After President-elect Donald Trump met with President Barack Obama for the first time after his election in November, he offered some conciliatory words about the outgoing president’s signature domestic achievement, the Affordable Care Act. Acknowledging that many elements of Obamacare are popular, he suggested that parts of the law might remain in place rather than being torn up root and branch as many Republicans have demanded.
But whatever hope Trump’s words held out for the law should probably be considered dashed by the news Monday night that he has selected Georgia Rep. Tom Price to serve as the Secretary of Health and Human Services.
Currently the chair of the House Budget Committee, Price has been one of the most ardent opponents of Obamacare in Congress and is one of the few Republicans who has gone beyond simple calls for repeal of the law to develop actual alternative proposals.
An orthopedic surgeon, Price is among the most politically and socially conservative members of Congress. He associates himself with the Tea Party movement and has served as the head of the conservative Republican Study Committee.
In a statement released early Tuesday morning, Trump said, “Chairman Price, a renowned physician, has earned a reputation for being a tireless problem solver and the go-to expert on healthcare policy, making him the ideal choice to serve in this capacity.” He said Price is “exceptionally qualified to shepherd our commitment to repeal and replace Obamacare and bring affordable and accessible healthcare to every American.”
Calling the nomination “an honor,” Price said, “I am humbled by the incredible challenges that lay ahead and enthusiastic for the opportunity to be a part of solving them on behalf of the American people.”
Price’s own plan for an Obamacare replacement, the Empowering Patients First Act, combines long-time conservative policy preferences in an attempt to create a more market-based system for delivering healthcare. The proposal would offer tax credits to offset the cost of purchasing health insurance policies and would provide funding to the individual states to subsidize a “high-risk pool” for people whose health status makes them ineligible for typical health insurance programs.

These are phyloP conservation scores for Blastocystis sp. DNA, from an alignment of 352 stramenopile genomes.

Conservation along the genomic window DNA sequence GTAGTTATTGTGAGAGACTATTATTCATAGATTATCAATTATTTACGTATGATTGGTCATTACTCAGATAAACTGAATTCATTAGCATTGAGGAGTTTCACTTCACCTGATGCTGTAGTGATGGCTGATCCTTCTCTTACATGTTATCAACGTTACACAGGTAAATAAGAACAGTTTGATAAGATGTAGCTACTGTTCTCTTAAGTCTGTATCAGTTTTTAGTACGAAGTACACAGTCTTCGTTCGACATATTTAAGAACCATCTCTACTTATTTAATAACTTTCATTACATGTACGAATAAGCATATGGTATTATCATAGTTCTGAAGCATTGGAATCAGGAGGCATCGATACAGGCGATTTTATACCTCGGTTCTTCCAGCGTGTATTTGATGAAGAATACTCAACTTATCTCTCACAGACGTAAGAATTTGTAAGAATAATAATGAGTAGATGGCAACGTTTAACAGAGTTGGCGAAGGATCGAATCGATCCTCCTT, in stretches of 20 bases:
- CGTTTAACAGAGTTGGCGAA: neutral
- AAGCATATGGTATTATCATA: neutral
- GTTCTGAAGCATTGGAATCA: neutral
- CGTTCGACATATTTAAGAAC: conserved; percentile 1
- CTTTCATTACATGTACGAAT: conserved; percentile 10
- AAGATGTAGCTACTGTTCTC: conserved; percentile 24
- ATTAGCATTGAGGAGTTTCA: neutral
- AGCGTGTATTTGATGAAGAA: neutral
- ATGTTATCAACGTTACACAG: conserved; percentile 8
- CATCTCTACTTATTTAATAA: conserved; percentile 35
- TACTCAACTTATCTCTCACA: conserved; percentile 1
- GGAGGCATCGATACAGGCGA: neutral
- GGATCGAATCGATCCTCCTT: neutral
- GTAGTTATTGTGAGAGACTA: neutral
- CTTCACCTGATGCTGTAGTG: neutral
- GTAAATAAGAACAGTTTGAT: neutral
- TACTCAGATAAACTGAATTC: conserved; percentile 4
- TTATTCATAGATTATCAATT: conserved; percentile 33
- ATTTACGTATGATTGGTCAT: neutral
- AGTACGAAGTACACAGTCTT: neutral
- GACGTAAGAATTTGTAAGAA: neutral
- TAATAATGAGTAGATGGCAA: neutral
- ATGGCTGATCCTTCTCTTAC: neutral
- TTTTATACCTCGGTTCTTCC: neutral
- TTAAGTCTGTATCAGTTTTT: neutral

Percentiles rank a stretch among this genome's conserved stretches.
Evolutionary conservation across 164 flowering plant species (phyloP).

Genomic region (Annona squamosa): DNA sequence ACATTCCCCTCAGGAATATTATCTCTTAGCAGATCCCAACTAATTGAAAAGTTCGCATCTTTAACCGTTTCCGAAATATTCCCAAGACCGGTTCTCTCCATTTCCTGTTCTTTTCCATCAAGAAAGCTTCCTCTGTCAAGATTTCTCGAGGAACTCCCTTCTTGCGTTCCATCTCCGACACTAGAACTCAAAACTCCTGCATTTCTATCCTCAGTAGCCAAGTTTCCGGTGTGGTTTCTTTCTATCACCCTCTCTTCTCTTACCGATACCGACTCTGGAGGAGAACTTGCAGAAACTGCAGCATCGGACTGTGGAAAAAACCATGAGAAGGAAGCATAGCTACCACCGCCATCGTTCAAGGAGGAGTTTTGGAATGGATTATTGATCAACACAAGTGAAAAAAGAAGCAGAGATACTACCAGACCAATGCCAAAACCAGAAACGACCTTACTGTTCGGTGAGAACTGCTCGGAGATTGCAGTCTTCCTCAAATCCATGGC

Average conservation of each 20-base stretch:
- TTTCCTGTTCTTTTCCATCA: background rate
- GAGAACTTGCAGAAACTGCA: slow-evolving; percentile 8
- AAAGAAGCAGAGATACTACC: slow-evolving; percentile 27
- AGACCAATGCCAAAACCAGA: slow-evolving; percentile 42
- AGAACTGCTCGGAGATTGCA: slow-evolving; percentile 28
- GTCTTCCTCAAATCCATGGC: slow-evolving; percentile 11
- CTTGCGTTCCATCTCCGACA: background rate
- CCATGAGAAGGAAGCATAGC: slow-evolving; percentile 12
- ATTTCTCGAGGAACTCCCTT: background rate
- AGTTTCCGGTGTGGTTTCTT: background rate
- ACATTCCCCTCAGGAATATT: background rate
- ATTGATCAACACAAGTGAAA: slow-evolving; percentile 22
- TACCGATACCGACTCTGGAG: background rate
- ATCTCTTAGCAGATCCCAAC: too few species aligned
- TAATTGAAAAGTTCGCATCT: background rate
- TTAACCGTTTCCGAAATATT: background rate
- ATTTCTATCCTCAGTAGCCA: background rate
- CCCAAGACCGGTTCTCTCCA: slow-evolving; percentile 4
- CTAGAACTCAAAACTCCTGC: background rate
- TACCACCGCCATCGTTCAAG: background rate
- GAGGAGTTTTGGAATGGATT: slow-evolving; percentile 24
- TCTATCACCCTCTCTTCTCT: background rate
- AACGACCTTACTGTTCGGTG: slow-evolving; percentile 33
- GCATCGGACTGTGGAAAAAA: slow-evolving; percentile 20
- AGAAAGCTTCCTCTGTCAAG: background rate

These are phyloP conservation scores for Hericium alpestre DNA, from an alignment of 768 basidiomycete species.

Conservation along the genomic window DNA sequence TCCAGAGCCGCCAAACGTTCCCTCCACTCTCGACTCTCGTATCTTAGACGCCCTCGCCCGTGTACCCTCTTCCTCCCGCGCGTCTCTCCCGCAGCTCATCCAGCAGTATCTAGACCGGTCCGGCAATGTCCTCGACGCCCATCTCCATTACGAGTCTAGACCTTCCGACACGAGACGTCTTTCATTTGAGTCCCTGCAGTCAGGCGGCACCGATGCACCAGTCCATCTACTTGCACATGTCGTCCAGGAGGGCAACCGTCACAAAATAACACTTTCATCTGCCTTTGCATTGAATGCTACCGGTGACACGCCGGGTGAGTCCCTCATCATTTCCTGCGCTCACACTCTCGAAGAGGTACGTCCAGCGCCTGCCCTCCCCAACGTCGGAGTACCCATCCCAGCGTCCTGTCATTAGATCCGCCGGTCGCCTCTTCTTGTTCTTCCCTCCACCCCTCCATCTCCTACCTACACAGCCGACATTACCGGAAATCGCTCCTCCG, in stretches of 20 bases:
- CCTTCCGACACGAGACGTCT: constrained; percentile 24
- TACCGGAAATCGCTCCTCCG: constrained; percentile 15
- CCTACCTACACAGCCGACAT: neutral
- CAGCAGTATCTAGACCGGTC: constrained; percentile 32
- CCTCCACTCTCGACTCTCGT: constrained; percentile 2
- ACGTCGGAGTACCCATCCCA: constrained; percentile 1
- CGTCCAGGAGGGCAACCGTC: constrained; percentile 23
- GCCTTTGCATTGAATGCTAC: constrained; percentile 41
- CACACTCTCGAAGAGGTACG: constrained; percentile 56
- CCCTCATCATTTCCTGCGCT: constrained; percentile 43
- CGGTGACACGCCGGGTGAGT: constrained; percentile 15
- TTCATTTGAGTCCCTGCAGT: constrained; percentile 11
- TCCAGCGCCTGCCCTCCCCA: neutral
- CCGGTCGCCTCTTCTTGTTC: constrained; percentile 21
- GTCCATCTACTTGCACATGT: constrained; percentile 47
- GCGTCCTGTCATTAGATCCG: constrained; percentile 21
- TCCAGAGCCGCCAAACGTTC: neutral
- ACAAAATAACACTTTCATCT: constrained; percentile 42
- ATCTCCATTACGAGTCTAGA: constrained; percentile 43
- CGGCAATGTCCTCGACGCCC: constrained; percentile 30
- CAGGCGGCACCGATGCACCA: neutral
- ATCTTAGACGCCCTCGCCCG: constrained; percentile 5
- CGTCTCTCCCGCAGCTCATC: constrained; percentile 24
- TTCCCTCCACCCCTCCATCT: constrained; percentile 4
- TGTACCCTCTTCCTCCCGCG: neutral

The Price plan would allow business and professional associations to form large insurance pools that could offer coverage to their members, and would also allow insurance companies to sell policies across state lines. Price has also called for restrictions on medical malpractice lawsuits and has proposed changes to the way doctors deliver care to Medicare-eligible patients, potentially allowing them to charge more than the plan allows.
Price’s nomination is certain to raise protests from multiple interest groups across the country. His strong stance against abortion puts Price at odds with many groups that support a woman’s right to choose to end a pregnancy. (He has voted in favor of laws that include exceptions for rape, incest, and an immediate threat to the life of the mother.)
Price is also an opponent of gay rights, and for several years running, his voting record has received a score of zero from the Human Rights Campaign, which advocates for homosexual equality.